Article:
David Potter’s Celtic Player of the Day, No.40 – Frank Murphy

Frank Murphy was a superb left winger for Celtic. His reputation has suffered somewhat because Jimmy Delaney was the right winger and Jimmy Delaney was superb. But those who watched that fine Celtic side of the 1930s will insist that Frank wasn’t far behind. Like Adam McLean of the previous decade, Frank was grossly under-rated.

Frank Murphy 

He joined the club in the mid 1930s when the great team of the late 1930s was just assembling. The Manager was the somewhat remote Maley but the trainer was Jimmy Napoleon McMenemy and it was he who encouraged Frank.

Described as “light, nippy and clever”, Frank was fast and could cross with accuracy, but he could take a goal himself and he was the regular taker of penalty kicks, free kicks and of course corner kicks.

“Left winger” is sometimes a misnomer for a member of this fine team, because the strength of the forward line was that they could all interchange position. Frank won two Scottish Leagues, one Scottish Cup and the Empire Exhibition Trophy before the war.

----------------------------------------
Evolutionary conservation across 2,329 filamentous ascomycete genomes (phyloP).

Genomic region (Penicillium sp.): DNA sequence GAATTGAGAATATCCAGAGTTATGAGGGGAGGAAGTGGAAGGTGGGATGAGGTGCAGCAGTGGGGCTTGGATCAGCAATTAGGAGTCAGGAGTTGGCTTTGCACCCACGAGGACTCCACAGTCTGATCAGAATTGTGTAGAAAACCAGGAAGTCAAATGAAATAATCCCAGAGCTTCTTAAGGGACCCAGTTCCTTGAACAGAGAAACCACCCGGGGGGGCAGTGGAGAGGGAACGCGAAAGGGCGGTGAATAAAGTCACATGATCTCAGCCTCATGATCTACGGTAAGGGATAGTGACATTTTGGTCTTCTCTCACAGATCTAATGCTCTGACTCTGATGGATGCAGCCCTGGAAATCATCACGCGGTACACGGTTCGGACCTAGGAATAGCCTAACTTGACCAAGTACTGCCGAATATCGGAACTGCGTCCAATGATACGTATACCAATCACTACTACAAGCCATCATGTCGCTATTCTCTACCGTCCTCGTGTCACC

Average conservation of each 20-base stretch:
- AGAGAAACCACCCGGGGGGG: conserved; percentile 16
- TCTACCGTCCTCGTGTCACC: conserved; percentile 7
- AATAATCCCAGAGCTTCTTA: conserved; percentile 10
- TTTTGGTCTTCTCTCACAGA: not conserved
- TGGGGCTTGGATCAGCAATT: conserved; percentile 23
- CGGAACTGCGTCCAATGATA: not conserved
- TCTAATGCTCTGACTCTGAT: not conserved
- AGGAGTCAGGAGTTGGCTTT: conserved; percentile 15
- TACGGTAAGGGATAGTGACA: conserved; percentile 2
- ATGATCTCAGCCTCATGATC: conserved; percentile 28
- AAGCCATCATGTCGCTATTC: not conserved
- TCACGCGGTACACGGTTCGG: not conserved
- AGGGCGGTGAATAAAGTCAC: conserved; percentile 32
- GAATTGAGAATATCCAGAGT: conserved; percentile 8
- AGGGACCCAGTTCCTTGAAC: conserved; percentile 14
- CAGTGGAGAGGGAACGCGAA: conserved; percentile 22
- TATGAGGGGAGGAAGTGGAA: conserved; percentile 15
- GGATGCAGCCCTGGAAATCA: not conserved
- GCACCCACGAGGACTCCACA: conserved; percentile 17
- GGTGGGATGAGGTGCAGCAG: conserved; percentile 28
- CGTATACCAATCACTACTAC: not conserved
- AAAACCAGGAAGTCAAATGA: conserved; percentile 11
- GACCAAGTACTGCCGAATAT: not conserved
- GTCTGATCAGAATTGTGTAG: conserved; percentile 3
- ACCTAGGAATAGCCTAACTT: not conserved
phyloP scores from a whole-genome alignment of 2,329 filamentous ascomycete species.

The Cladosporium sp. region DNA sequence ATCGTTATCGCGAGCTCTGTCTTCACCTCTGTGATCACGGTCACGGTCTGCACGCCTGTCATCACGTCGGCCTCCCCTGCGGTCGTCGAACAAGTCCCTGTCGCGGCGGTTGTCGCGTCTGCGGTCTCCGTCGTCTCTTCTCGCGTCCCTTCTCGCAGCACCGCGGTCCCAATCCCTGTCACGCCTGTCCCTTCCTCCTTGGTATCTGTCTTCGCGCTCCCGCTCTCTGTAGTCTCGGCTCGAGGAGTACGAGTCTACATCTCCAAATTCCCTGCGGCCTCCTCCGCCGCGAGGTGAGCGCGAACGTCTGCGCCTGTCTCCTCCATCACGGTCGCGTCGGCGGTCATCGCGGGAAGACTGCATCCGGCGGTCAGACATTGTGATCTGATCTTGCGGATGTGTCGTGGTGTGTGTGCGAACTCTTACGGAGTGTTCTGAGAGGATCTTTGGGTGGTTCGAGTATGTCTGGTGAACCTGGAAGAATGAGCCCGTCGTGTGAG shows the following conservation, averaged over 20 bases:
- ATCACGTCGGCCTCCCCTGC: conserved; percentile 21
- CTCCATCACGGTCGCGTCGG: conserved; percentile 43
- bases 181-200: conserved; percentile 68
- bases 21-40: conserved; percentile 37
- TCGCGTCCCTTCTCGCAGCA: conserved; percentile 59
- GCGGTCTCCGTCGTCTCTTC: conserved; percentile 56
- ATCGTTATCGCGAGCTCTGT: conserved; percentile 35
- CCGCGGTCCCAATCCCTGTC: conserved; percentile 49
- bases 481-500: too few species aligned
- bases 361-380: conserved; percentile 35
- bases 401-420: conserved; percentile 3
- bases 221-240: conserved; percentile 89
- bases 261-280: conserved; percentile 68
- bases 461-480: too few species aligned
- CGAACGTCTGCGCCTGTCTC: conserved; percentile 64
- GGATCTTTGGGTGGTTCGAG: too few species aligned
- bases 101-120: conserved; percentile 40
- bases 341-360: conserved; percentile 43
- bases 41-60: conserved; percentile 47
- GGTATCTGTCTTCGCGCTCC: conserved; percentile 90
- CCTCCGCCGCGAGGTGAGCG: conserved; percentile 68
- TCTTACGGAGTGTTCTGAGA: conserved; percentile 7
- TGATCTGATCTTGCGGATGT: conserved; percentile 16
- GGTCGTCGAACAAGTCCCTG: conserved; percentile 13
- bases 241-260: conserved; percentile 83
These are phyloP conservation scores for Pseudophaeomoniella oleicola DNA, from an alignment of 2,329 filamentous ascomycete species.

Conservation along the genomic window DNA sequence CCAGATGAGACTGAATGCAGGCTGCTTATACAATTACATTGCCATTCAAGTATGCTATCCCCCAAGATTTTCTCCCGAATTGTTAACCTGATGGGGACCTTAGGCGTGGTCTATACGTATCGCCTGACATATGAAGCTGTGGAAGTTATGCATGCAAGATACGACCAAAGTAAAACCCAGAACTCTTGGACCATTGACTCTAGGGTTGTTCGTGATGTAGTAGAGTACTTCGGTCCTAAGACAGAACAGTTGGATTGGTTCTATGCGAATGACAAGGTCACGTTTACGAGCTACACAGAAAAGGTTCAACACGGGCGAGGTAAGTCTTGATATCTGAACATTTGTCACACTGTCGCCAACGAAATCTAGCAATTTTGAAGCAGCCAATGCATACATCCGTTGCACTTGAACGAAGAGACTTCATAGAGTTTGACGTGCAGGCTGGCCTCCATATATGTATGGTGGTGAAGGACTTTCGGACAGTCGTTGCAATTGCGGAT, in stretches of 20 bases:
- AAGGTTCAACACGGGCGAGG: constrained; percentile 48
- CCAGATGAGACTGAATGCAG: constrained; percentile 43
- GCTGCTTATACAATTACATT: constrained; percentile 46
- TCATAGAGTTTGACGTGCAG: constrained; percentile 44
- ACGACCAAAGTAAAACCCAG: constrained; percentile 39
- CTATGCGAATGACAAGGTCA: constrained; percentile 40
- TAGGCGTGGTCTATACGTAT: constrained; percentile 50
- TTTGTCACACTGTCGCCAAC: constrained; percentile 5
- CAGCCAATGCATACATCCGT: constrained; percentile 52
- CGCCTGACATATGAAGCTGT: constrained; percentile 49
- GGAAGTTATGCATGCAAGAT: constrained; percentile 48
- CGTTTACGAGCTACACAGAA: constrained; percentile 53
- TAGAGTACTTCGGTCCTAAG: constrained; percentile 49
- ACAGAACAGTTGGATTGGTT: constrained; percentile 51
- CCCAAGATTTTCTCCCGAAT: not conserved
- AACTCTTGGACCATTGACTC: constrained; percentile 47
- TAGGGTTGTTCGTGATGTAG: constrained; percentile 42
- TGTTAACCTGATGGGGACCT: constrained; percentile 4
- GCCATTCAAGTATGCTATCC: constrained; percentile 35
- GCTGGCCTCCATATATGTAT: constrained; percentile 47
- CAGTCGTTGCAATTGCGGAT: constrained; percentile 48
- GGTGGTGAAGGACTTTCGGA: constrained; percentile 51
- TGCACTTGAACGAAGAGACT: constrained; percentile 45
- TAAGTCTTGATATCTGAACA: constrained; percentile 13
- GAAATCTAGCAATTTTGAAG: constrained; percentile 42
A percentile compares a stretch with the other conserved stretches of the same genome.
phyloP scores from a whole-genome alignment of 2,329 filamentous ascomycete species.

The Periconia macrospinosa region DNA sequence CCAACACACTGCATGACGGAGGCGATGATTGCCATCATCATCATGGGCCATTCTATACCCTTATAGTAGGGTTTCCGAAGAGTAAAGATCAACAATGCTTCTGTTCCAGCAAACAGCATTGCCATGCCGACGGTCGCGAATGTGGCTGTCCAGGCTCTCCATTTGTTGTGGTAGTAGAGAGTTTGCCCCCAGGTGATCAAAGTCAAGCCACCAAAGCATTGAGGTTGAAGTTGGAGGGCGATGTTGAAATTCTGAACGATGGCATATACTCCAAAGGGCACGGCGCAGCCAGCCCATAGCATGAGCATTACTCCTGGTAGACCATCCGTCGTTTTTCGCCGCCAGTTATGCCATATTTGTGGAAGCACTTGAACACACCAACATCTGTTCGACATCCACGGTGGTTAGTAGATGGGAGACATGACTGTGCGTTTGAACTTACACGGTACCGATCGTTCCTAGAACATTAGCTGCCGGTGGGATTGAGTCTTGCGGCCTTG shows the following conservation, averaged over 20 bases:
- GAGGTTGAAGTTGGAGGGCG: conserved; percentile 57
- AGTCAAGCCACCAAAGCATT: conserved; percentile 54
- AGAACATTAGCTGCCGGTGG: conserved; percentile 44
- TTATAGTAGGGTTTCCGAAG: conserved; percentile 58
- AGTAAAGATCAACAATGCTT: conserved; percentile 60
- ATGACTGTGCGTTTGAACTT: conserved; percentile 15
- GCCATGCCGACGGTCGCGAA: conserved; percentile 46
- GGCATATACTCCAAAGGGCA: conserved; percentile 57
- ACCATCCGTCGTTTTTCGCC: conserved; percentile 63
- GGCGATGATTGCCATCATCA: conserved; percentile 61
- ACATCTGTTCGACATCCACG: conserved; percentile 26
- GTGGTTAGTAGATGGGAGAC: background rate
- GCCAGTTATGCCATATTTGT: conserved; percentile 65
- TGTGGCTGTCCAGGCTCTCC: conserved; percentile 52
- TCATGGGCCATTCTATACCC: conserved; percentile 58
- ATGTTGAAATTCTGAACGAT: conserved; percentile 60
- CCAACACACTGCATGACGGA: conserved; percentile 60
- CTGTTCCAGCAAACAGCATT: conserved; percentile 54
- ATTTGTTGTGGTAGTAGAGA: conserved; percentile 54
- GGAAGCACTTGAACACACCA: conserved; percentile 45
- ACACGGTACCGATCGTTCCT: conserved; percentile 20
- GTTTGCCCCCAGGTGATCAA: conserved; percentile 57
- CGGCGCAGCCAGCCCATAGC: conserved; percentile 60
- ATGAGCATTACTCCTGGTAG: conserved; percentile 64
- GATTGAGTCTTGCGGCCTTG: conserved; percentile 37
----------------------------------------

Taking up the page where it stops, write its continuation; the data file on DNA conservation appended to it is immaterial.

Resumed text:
Celtic hero Frank Murphy in action

Frank also played for Celtic during the Second World War when things were not so good for Celtic, and football was, frankly, secondary to other things. He then joined the RAF. He was a quiet man, but was still frequently seen at games after his career was over, sometimes acting as stadium announcer.

He died in 1984.

David Potter

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About Author

I am Celtic author and historian and write for The Celtic Star. I live in Kirkcaldy and have followed Celtic all my life, having seen them first at Dundee in March 1958. I am a retired teacher and my other interests are cricket, drama and the poetry of Robert Burns.

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